In this podcast we are so privileged to have a guest who is willing to share her story of living with a very full home. She says ”I have been a compulsive hoarder for as long as I can care to remember. As a child I was messy and just didn't understand how to tidy up. As an adult I lost the ability altogether.” We find out how living with hoarding behaviours has unfolded for her.
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WHY SHAMING PEOPLE WHO HOARD DOESN’T HELP – A GUEST BLOG BY THAT HOARDER
That Hoarder shares her thoughts on why shaming people who hoard doesn’t help.
I’m a hoarder, and that’s something I feel a lot of shame about. Many mental health conditions are stigmatised, and hoarding is at the top of many people’s lists of things that are shrouded in shame.
All you have to do is look at the conversations on Twitter when one of those shows about hoarding is on to see how many people see us: lazy, disgusting, gross…
Hoarders are often stigmatised because our behaviour is perceived as abnormal or deviant. And sure, it must be difficult for others to understand. Hoarding disorder is characterised by persistent difficulty discarding possessions, regardless of their actual value, due to a perceived need to save them or a fear of losing them. We also often acquire things, whether through inheritance, shopping, or “rescuing” items from the trash or the street.
This results in the accumulation of clutter that interferes with daily activities, causes safety hazards, and leads to difficult living conditions.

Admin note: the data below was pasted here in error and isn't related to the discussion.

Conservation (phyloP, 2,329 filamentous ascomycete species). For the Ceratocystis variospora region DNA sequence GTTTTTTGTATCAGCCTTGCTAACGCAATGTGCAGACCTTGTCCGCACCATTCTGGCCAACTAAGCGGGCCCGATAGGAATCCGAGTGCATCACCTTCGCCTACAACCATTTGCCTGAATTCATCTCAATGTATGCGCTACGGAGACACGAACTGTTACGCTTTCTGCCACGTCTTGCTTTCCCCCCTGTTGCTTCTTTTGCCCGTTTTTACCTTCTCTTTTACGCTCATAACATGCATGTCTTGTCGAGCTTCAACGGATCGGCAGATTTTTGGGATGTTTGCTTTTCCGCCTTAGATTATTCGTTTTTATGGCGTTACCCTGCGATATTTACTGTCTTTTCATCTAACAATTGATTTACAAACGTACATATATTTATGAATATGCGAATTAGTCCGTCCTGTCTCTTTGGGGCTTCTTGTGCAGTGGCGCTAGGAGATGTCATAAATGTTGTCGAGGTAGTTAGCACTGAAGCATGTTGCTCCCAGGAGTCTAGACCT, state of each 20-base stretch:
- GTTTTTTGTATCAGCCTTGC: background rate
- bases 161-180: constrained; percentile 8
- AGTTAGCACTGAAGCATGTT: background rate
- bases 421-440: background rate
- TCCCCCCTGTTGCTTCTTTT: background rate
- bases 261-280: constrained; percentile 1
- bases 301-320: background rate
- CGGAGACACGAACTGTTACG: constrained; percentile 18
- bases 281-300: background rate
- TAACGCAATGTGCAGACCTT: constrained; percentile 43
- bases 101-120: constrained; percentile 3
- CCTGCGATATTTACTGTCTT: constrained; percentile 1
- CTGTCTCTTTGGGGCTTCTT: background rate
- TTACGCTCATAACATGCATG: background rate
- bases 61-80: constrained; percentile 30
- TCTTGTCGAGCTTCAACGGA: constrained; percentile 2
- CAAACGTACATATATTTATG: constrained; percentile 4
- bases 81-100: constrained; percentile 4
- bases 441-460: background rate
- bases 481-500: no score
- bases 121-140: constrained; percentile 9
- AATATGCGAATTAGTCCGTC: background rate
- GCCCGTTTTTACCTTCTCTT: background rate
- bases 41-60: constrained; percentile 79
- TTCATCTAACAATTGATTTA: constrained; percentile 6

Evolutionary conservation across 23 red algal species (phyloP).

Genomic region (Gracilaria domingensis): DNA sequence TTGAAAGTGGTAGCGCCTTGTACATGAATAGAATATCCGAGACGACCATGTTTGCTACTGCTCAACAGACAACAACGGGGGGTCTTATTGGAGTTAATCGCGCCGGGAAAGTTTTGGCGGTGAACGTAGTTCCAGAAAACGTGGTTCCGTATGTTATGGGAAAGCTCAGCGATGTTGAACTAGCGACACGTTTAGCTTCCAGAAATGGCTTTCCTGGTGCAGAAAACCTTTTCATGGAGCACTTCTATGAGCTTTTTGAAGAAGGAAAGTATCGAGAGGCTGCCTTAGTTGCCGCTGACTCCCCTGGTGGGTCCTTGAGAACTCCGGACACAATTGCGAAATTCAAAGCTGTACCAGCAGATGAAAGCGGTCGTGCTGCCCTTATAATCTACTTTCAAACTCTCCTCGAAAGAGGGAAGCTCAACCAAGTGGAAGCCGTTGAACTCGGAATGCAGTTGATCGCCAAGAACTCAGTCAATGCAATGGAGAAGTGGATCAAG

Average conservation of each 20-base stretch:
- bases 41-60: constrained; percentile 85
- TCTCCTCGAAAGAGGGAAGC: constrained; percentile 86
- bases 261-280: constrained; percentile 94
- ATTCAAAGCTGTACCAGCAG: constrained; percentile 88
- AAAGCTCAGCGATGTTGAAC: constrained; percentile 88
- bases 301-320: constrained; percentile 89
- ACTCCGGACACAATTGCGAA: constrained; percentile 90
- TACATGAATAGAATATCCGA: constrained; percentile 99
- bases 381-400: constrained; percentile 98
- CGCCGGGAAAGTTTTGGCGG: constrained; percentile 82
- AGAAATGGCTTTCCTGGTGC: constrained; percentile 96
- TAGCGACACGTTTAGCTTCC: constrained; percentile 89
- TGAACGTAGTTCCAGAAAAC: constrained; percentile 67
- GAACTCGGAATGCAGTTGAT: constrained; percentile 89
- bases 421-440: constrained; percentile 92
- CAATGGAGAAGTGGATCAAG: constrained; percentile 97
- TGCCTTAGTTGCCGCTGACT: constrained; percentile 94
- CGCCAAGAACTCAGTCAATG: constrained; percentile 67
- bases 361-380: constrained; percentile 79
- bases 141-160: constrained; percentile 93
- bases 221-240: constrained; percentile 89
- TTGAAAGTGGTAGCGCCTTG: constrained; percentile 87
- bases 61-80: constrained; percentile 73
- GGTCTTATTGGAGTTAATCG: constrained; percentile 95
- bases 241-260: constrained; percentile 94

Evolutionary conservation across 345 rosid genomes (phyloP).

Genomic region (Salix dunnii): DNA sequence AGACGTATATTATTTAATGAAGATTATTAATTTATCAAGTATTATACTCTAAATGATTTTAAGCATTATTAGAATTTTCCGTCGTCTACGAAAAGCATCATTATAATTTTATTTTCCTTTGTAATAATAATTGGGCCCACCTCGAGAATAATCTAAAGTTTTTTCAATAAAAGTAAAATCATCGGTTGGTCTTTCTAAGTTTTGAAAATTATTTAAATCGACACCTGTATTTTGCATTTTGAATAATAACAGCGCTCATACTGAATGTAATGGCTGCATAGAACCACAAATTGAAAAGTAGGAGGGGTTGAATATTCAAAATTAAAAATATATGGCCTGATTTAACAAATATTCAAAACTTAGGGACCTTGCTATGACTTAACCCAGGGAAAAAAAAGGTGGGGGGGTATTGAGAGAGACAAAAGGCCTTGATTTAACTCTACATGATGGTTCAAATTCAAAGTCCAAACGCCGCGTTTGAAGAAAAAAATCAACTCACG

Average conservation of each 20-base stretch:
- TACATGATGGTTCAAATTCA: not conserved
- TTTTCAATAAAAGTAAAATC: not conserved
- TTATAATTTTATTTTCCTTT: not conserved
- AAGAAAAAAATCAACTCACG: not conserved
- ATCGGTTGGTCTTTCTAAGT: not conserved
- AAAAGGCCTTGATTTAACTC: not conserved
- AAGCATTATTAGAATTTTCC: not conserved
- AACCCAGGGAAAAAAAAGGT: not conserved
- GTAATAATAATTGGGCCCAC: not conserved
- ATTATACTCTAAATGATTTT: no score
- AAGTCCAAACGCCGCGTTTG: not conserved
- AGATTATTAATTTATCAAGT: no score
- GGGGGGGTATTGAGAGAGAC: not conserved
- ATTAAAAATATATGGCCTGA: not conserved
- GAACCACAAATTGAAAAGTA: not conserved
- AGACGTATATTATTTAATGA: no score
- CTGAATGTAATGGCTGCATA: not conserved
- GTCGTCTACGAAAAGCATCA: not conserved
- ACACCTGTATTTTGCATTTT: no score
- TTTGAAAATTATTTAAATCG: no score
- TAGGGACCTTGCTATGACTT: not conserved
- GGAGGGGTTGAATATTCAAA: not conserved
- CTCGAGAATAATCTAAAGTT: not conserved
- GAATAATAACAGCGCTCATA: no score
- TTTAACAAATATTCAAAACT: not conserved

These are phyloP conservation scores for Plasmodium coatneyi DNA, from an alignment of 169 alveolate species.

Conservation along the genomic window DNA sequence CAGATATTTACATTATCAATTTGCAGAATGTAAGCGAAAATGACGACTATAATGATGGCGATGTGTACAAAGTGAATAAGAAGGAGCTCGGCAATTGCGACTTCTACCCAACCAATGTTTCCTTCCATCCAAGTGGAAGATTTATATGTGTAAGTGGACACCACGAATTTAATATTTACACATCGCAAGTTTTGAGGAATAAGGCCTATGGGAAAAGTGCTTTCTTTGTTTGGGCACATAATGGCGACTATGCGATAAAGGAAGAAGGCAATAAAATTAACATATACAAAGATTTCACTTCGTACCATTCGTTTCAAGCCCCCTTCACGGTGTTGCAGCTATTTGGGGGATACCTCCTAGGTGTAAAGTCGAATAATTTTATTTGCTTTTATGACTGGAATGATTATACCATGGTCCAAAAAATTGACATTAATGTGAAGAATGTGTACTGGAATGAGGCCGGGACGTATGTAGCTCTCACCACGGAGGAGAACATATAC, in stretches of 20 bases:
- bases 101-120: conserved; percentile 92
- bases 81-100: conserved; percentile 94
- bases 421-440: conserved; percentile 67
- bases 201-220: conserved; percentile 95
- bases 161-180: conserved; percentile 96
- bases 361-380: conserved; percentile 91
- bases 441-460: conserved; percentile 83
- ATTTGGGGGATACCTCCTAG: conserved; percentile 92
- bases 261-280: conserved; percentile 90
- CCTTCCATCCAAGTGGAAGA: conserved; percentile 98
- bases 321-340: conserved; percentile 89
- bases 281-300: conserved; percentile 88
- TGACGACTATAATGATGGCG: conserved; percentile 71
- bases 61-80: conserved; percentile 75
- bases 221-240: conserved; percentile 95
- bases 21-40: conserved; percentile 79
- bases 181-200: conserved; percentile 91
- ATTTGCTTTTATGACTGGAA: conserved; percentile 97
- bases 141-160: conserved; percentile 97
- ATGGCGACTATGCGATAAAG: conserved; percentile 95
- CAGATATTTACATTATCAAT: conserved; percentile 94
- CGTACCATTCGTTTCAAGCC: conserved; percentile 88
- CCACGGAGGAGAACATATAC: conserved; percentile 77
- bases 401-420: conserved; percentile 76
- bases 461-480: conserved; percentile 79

Hoarding can also cause problems for others, especially family members and neighbours. We can be frustrating people to try to help, especially if we’re not ready to face the problem!
But ultimately, hoarding is a mental illness, it is a way of coping with difficult feelings and situations that, while clearly dysfunctional, is also effective – or we wouldn’t do it.
Media portrayals of hoarders contribute to negative stereotypes and stigma. Many depictions of hoarding in popular culture are sensationalised, which can create a skewed perception of the disorder and exploit people who are suffering for the entertainment of others.
And the thing is, shaming people who hoard relies on massive over-simplification and generalisations. It is usually based on cruelty, not trying to help, and – and this is the kicker – it doesn’t even work.
If anything, it makes things worse.
Let’s look at why:
We already think those things about ourselves
The idea that we feel like we must be lazy and disgusting to live like this is not new to us! It’s something we accuse ourselves of all the time.
After all, it’s just logical, right? Anybody who lives in trash must be lazy to not address the issue immediately.
But is that really true?
For people to live in a degree of clutter that can be really extreme, something is clearly wrong. Most hoarders have experienced trauma and loss, and hoarding can be a response to situations that feel impossible to cope with.
Few people would choose to live in a hoarded home purely because they can’t be bothered to clean up. There’s more to it than that.
Shame doesn't lead to positive action
When I interviewed KC Davis from Struggle Care, we talked about her philosophy that “shame is the enemy of functioning”. It was interesting because my own experience is that if I’m feeling full of shame and disgust at myself, I am far more likely to freeze and shut down than become super-productive, and KC’s approach backed up why that is a common reaction. She said:
“If you think about the point of the feeling of disgust, it’s both an emotion and a sense. It is to get yourself away from things that might harm you or hurt you or impact you negatively.
“But if you’re the thing you feel disgusted at, you cannot get away from yourself. And it creates this space where I am so disgusted at who I am and what I am and I just want to get away from it. I want to put so much separation between me and this thing that is sort of a threat to my existence and my worthiness.”